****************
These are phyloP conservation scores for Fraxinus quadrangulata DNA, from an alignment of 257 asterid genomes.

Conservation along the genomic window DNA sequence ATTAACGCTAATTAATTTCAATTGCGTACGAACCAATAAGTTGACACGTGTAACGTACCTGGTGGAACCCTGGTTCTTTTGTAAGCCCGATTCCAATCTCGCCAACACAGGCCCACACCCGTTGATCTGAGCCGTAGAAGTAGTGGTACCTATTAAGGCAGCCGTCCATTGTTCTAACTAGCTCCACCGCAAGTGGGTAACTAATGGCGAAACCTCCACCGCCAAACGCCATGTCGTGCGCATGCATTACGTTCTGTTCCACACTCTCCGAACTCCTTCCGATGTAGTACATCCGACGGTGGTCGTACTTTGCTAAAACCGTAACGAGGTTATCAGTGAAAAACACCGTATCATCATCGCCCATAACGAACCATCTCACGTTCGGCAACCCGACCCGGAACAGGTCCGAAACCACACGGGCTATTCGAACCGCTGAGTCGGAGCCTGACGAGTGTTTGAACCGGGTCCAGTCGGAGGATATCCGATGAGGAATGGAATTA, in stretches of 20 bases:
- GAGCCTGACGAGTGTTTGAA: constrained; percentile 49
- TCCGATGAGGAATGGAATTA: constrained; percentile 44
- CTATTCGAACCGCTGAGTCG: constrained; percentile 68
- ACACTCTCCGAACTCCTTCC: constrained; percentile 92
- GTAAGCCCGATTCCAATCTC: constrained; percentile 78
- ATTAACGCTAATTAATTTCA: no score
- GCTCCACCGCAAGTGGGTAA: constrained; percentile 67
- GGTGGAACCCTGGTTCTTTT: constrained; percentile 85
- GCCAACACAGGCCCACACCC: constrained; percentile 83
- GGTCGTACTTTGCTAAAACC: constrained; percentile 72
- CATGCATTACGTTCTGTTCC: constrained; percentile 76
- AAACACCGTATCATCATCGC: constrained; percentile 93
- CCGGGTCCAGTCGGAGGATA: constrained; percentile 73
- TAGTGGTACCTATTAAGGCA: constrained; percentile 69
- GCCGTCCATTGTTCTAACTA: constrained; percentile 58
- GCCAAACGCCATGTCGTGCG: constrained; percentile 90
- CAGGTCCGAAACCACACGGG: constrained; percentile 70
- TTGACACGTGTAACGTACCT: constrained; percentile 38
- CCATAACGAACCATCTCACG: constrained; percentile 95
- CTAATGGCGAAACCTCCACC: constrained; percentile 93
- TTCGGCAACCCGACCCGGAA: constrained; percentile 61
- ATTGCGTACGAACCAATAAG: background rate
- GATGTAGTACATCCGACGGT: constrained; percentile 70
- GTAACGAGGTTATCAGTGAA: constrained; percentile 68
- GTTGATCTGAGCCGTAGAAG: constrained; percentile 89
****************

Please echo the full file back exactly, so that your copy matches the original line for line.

These are phyloP conservation scores for Fraxinus quadrangulata DNA, from an alignment of 257 asterid genomes.

Conservation along the genomic window DNA sequence ATTAACGCTAATTAATTTCAATTGCGTACGAACCAATAAGTTGACACGTGTAACGTACCTGGTGGAACCCTGGTTCTTTTGTAAGCCCGATTCCAATCTCGCCAACACAGGCCCACACCCGTTGATCTGAGCCGTAGAAGTAGTGGTACCTATTAAGGCAGCCGTCCATTGTTCTAACTAGCTCCACCGCAAGTGGGTAACTAATGGCGAAACCTCCACCGCCAAACGCCATGTCGTGCGCATGCATTACGTTCTGTTCCACACTCTCCGAACTCCTTCCGATGTAGTACATCCGACGGTGGTCGTACTTTGCTAAAACCGTAACGAGGTTATCAGTGAAAAACACCGTATCATCATCGCCCATAACGAACCATCTCACGTTCGGCAACCCGACCCGGAACAGGTCCGAAACCACACGGGCTATTCGAACCGCTGAGTCGGAGCCTGACGAGTGTTTGAACCGGGTCCAGTCGGAGGATATCCGATGAGGAATGGAATTA, in stretches of 20 bases:
- GAGCCTGACGAGTGTTTGAA: constrained; percentile 49
- TCCGATGAGGAATGGAATTA: constrained; percentile 44
- CTATTCGAACCGCTGAGTCG: constrained; percentile 68
- ACACTCTCCGAACTCCTTCC: constrained; percentile 92
- GTAAGCCCGATTCCAATCTC: constrained; percentile 78
- ATTAACGCTAATTAATTTCA: no score
- GCTCCACCGCAAGTGGGTAA: constrained; percentile 67
- GGTGGAACCCTGGTTCTTTT: constrained; percentile 85
- GCCAACACAGGCCCACACCC: constrained; percentile 83
- GGTCGTACTTTGCTAAAACC: constrained; percentile 72
- CATGCATTACGTTCTGTTCC: constrained; percentile 76
- AAACACCGTATCATCATCGC: constrained; percentile 93
- CCGGGTCCAGTCGGAGGATA: constrained; percentile 73
- TAGTGGTACCTATTAAGGCA: constrained; percentile 69
- GCCGTCCATTGTTCTAACTA: constrained; percentile 58
- GCCAAACGCCATGTCGTGCG: constrained; percentile 90
- CAGGTCCGAAACCACACGGG: constrained; percentile 70
- TTGACACGTGTAACGTACCT: constrained; percentile 38
- CCATAACGAACCATCTCACG: constrained; percentile 95
- CTAATGGCGAAACCTCCACC: constrained; percentile 93
- TTCGGCAACCCGACCCGGAA: constrained; percentile 61
- ATTGCGTACGAACCAATAAG: background rate
- GATGTAGTACATCCGACGGT: constrained; percentile 70
- GTAACGAGGTTATCAGTGAA: constrained; percentile 68
- GTTGATCTGAGCCGTAGAAG: constrained; percentile 89